By Bill Harley
A useful question I often ask myself and my coaching clients is: What is the story you are telling yourself about that situation?
It’s a natural human tendency to try to interpret for ourselves “the truth” about any experience, relationship or problem we have had or are having. Often these “truths” are only half-truths or even untruths that keep us safe, but prevent us from growing intellectually, socially and spiritually.
During my college years, my family was pressing me to pursue a particular career path that I intuitively knew to be toxic to my being. To close off this career path to myself, I intentionally failed a key final exam. The immediate problem went away, but for years afterwards, I told myself the story that I had failed in this path, that it showed some flaw in my character, and that it was shameful. For about fifteen years after that decision and interpretation of “the truth”, I distrusted my intuition and worked very hard to avoid failure at anything and everything. As a result, I went down career paths that were only slightly less toxic for me than the one I avoided by failing the exam.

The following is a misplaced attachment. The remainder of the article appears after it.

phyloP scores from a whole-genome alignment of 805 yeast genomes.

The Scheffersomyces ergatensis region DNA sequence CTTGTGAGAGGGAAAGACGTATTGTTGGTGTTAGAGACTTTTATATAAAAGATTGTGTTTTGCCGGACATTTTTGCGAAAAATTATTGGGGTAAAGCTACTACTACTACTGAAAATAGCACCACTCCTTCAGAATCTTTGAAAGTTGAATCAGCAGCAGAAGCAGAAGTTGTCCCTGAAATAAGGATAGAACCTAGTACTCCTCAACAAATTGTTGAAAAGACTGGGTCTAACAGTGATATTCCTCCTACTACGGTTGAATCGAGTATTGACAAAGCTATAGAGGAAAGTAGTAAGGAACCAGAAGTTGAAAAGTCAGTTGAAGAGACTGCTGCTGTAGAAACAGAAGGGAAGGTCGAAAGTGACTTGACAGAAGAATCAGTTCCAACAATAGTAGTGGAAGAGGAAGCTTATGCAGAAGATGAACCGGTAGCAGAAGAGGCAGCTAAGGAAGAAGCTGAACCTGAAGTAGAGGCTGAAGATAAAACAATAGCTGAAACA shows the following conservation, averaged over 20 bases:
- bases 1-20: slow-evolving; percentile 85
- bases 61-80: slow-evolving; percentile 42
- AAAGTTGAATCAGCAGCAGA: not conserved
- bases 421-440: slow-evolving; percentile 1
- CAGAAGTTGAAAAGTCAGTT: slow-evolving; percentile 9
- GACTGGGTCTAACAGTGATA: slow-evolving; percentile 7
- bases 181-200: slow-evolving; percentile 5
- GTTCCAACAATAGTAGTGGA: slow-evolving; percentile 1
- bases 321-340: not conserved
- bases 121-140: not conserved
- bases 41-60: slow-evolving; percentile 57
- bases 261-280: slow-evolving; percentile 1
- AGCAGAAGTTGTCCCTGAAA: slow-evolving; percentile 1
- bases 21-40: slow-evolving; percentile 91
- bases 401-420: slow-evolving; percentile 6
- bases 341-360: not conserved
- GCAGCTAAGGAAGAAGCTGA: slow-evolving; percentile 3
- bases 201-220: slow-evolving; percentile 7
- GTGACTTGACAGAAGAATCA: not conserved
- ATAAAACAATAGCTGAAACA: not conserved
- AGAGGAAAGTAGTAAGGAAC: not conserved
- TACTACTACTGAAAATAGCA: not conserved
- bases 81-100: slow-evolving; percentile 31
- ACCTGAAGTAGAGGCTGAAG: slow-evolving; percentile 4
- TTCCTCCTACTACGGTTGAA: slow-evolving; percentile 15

Eventually, I discovered the career I am now in and intuitively knew this was it—it was the path for me that held passion and deeply meaningful service to others. And I came to realize that “the truth” of my situation was different than what I had earlier concluded. In fact, my intuition had saved me from a toxic career pathway back in my college years, and now it had guided me again to the right path in my later years. The years in between when I distrusted by intuition were years when I was off the path. This revision to the story I was telling myself freed me to honor my intuition along with my reason and emotions; and it accelerated my growth in my chosen field.
All of us tell ourselves stories about situations in our lives. Many of the “truths” in these stories are ripe for revision. Suspect stories include: Trusting my intuition gets me into trouble; I am not good in relationships; I am a loser; I have no creativity; I’ll never blossom in life; People will take advantage of me if I give them an opening, etc. See if you can come up with some other examples from your own life of stories you are telling yourself that may be keeping you too safe to grow. Jean’s and my book explores these concepts in more depth. It’s entitled, Now That I’m Here, What Should I Be Doing?